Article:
Was hoping for a prom animation but the promised blue skies didn't show up, bit better than yesterday though as no wind and rain and seeing improved a bit. Dave Quark chromo, Tecnosky152mm, PGBFly .5f/r
  30. 4 points
    Another break in the clouds, just 5 minutes this time! It's the usual poor afternoon seeing unfortunately:
  31. 3 points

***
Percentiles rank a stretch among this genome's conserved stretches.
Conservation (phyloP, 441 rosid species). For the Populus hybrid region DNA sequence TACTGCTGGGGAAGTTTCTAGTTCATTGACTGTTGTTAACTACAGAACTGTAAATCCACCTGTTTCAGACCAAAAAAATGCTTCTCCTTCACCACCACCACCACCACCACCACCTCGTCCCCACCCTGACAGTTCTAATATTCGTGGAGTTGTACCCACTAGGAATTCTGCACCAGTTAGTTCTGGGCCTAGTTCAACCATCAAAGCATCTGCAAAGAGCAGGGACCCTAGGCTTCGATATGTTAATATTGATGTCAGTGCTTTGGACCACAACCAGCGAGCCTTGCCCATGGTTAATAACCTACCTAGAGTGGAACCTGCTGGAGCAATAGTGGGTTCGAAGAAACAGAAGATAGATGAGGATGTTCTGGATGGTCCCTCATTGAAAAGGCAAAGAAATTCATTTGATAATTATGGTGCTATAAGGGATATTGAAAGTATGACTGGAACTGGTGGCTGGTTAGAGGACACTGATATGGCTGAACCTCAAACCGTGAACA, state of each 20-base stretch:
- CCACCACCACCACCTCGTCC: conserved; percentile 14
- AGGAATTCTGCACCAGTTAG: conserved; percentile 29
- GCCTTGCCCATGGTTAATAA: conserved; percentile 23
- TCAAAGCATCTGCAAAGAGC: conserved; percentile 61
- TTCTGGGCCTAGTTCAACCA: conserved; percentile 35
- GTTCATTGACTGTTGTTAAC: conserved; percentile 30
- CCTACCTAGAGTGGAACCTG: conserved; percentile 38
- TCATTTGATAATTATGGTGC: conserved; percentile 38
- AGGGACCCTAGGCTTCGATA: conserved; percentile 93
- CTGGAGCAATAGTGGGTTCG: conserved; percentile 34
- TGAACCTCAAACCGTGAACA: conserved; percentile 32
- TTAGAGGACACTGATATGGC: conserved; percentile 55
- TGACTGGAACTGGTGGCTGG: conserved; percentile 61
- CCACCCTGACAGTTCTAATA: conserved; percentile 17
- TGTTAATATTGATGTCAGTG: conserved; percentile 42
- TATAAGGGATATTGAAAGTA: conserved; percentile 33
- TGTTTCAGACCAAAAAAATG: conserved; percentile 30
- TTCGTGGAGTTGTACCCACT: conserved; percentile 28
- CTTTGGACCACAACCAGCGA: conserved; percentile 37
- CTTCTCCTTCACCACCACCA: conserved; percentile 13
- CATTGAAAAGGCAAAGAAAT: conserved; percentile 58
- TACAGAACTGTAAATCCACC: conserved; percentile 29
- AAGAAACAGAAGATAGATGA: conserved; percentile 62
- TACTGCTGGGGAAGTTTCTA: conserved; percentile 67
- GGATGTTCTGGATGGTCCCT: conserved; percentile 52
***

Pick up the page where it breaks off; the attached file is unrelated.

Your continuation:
Recently some of the best nights have been on Sundays, which is a bit naughty before a week at work but also a great way to unwind and clear the mind and it’s on that basis that I justified putting the scope out late this afternoon ready for a session this evening. After a great session last Sunday on some doubles in Delphinus, I’d earmarked tonight for a deep sky tour of the dolphin followed by some indulgent galaxy hunting in Pegasus. Interstellarum was my companion. As the last signs of twilight dipped to the west, my first target was NGC 6950. This was a loose and uneventful open cluster comprising 20-30 resolvable stars that was only slightly more concentrated than the background. There was a hint of unresolved fog from time to time. The view was best at low power, but hardly spectacular even then. NGC 6934, the globular cluster, was a fairly easy star hop from Epsilon Delphinii; I’m finding the Telrad / RACI combination excellent for hopping about quickly. At low power in the 32mm TV Plossl, the cluster was a small, obviously fuzzy blob. Switching to the 20mm didn’t add anything exciting. But at x214 in the 7mm Nagler it took on a mottled appearance, brighter towards the core. With averted vision individual stars seemed to pop in and out of view. A slightly orange star sits just to the west, leading the globular across the field. NGC 7006 (also Caldwell 42), another globular, was a dim, hazy and compact patch at low power. At x214 it was more obviously a round, globular cluster but no stars were resolved and it was still quite dim. The slightest hint of mottling appeared with averted vission, but mostly it was amorphous and brighter towards the centre. Not an impressive globular, but interesting to contemplate its importance in the use of its RR Lyrae stars for determining galactic distances. Next I tried to locate the galaxy NGC 7025, which forms the base of Sue French’s “Toadstool” asterism. Whilst I could see a loose collection of brightish stars, I couldn’t detect the galaxy nor work out how the pattern made a mushroom-shape. Over to NGC 6905, the Blue Flash Nebula. This was quite a challenge to find, following a confusing star hop from Sagitta. In the end, I used the Telrad to plonk the scope in approximately the right place and then identified the field stars on the map, before homing in. At low power, it was a fuzz that didn’t quite appear round, with a brightish star fixing its northernmost edge. At high power the disc became much rounder and appeared to be less bright on its north western side. The disc was generally uniform (except for the NW dimness) and very round, with no central star visible. At high power it sat on the western sie of a triangle of stars that neatly encases it. Another planetary next, with NGC 6891 which was a straightforward star hop from Epsilon Delphinii. It was almost stellar at low power and I would have overlooked it has I not pinpointed its position with the hop. At high power it appeared as a bright, out-of-focus star, but no real detail was visible even at x428. I tried a few galaxies next, including the pairing of NGC 6930 and 6928 as well as NGC 6956. None of these were visible, and I began to notice that the sky wasn’t as transparent as it had been earlier on; the dew-sodden air just didn’t want to give up galaxies! So that rather scuppered my plans in Pegasus. There was one object, however, that the flying horse was not going to keep from me: the wonderful globular M15. A hop from Epsilon Pegasi, it appeared as a fuzzy star in the finder. At low power it was clearly a reasonably large globular with a very compact, almost stellar core. Its surface brightnessdrops off quickly but the cluster remains discernible some way out. At high power, in the 7mm Nagler, it was transformed into a really well resolved cluster. The stellar core that has been seen at low power softened to give an unresolved central quarter rather than point. With averted vision it was possible to see an almost spiral structure, with the main arm spinning off from the north and folding round to the east, and another tendril extending from the south east side. As it glides across the field it holds resolution well, even with direct vision, and it appears criss-crossed with a number of dark lanes. As the humidity started to suck the light from the sky, I just sat back and watched the Pleiades rise up in the north east, as a couple of sporadic meteors burned up to the south. Perseus and Auriga looked splendid to the north, and to the north west the Plough and Ursa Major looked enormous compared to the diminutive dolphin that had shared so many of its beautiful treasures this evening. Thanks for reading! Paul